Creating and sharing knowledge for telecommunications

Biocompatible and nanostructured monolayers on graphite for drug delivery applications

Ferreira, Q. ; Bragança, A. ; Ferraria, A. M. Ferraria ; Rego, A. ; Alcácer, L. ; Morgado, J.

Biocompatible and nanostructured monolayers on graphite for drug delivery applications, Proc Nanoscience and Nanotechnology International Conf. - nanoPT, Porto, Portugal, Vol. na, pp. na - na, February, 2015.

Digital Object Identifier: 0

Download Full text PDF ( 135 KBs)

The development of new nanostructured coatings with biomedical applications has been receiving greater attention in recent years due to the ability to give them specific and versatile functions by controlling their architecture. Stepwise methods, based on self-assembly properties of molecules, can provide a simpler and reproducible solution to prepare supramolecular structures with molecular control. The scanning tunneling microscope (STM) is a versatile tool to fabricate and control the molecular assemblies at the nanoscale. In particular, when operated at the solid/liquid interface, by placing a solvent droplet between the STM tip and the substrate, it is possible to add molecules in order to create organized structures.[1-3]
We have been applying a stepwise method to built nanostructured and biocompatible monolayers composed of glycosaminoglycans adsorbed on Highly Oriented Pyrolitc Graphite (HOPG). The idea is to functionalize graphite with biomolecules that can act as anchor points to adsorb nanocarriers used in drug delivery. Figure 1 shows a monolayer composed of glucuronic acid (AcGl) and 1-heptanoic acid (AcHept). Both molecules were added to graphite at the same time and their adsorption was monitorired using STM at solid/liquid interface [1-3]. Theoretical simulations and X-ray photoelectron spectroscopy (XPS) showed that the stability of the monolayer is controlled by the H-bond interactions between the two acids. High resolution STM images show the formation of AcGl dimmers separated by lamellas with planar AcHept. At moment, we are using these monolayers to absorb an alpha-2-adrenergic receptor agonist encapsulated in a cyclodextrin. Drug release kinetic studies monitored by UV-spectroscopy are underway and preliminary results suggest that this monolayer is very stable and that it is possible to control the drug release in function of time.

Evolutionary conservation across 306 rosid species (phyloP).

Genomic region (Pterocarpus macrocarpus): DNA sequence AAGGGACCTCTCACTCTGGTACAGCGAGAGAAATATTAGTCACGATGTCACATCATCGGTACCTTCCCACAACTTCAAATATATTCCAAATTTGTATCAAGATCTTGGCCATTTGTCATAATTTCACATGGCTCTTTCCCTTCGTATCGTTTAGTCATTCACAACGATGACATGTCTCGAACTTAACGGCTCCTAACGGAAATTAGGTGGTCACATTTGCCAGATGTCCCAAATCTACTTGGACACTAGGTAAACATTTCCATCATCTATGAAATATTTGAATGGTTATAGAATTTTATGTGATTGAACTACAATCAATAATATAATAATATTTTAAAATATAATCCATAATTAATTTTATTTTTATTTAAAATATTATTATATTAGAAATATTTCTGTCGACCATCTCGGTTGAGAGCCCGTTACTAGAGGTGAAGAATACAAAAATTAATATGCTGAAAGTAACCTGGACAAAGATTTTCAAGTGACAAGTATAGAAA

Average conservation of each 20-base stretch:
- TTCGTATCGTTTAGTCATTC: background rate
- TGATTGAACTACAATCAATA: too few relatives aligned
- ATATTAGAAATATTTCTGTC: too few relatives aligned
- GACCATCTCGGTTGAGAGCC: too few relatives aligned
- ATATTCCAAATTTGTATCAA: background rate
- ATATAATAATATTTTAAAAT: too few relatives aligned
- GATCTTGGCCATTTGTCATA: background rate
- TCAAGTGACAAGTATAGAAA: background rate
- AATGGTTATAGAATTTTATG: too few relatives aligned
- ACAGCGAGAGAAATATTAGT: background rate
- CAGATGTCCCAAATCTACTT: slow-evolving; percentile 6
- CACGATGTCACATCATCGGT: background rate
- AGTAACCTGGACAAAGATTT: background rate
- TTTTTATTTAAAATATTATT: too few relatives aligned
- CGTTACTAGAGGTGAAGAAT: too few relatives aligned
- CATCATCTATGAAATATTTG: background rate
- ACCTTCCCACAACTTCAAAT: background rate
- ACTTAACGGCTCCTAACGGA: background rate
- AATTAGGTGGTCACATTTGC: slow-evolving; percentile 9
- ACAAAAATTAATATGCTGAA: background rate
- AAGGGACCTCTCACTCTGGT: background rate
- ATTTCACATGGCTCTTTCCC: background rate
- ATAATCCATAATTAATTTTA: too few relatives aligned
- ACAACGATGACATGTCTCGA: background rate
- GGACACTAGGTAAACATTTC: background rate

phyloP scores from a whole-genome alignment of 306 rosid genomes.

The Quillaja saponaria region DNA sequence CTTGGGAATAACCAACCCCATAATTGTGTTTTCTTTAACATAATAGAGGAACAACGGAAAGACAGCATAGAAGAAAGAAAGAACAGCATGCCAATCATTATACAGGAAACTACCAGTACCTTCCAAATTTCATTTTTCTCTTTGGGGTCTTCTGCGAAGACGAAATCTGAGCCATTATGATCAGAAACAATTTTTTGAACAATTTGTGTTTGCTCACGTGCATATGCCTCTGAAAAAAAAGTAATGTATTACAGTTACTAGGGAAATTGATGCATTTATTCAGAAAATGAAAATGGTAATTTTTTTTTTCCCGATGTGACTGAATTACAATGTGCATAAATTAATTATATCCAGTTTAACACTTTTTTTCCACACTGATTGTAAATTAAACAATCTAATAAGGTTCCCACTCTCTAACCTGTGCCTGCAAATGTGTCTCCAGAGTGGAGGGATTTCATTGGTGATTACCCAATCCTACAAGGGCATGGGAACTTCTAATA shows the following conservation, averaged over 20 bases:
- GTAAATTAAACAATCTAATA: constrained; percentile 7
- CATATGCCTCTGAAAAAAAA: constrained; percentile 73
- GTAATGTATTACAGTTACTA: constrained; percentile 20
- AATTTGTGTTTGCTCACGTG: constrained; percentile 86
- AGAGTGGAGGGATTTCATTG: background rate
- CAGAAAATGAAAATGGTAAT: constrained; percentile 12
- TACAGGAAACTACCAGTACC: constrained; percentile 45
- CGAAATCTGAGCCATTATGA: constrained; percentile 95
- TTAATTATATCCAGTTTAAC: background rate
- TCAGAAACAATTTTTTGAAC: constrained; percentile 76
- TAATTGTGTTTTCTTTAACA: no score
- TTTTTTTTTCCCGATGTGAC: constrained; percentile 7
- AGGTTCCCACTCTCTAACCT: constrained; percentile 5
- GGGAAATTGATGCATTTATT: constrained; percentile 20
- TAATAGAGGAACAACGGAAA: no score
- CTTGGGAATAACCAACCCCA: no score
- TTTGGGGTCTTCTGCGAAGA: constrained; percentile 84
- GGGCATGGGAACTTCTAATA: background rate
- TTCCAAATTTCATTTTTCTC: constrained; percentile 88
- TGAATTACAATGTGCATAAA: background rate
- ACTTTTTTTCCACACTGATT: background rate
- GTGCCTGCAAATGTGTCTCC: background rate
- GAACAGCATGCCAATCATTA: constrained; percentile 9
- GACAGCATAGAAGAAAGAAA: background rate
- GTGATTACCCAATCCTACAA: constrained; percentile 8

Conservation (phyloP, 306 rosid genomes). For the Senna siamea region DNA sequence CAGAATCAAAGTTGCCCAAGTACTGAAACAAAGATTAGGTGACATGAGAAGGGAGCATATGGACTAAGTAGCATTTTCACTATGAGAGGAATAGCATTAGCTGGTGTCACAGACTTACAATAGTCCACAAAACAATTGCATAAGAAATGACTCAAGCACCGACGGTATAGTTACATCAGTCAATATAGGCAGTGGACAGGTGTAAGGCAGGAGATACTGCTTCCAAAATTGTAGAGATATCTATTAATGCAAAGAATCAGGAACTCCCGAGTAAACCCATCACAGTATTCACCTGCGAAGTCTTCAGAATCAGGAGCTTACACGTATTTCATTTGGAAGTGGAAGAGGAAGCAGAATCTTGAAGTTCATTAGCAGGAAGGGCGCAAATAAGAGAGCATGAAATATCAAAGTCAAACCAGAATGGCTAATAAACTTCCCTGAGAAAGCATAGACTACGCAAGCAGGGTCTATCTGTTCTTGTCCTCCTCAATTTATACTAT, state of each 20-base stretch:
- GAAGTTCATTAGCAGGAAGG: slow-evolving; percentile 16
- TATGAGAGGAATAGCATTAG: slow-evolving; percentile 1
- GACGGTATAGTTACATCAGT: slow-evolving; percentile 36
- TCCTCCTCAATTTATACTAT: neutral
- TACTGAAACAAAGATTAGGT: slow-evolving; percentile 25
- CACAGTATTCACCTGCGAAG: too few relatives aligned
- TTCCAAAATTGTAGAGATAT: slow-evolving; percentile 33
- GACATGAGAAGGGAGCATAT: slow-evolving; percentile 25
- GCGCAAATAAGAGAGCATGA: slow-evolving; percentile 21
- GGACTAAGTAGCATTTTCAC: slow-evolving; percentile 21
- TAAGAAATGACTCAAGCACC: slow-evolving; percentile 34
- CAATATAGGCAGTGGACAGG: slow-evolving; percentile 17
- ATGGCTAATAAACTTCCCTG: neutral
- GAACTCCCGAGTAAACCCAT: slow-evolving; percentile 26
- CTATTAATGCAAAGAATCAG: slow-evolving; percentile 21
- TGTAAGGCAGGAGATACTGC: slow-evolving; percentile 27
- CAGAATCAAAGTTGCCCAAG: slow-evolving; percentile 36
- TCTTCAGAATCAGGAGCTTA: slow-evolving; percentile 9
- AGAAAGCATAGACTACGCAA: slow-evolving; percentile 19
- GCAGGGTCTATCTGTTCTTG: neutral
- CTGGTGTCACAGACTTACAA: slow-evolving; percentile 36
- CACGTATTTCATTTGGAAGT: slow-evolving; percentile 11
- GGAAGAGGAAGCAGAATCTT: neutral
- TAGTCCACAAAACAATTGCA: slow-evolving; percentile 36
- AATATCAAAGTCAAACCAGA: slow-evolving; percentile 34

[1] Q. Ferreira, Ana Margarida Bragança, L. Alcácer, J. Morgado, “Conductance of well-defined porphyrin self-assembled molecular wires up to 14 nm in length”, Journal of Physical Chemistry C, 118 (3), 7229 - 7234, 2014.
[2] Q. Ferreira, A. M. Bragança, N. M. M. Moura, M. A. F. Faustino, L. Alcácer, J. Morgado, “Dynamics of porphyrin adsorption on highly oriented pyrolytic graphite monitored by scanning tunnelling microscopy at the liquid/solid interface”, Applied Surface Science, 273, 220, 2013.
[3] Q. Ferreira, L. Alcácer, J. Morgado, “Stepwise Preparation and Characterization of Molecular Wires made of Zinc octaethylporphyrin complexes bridged by 4,4’-bipyridine on HOPG”, Nanotechnology, 22, 435604, 2011.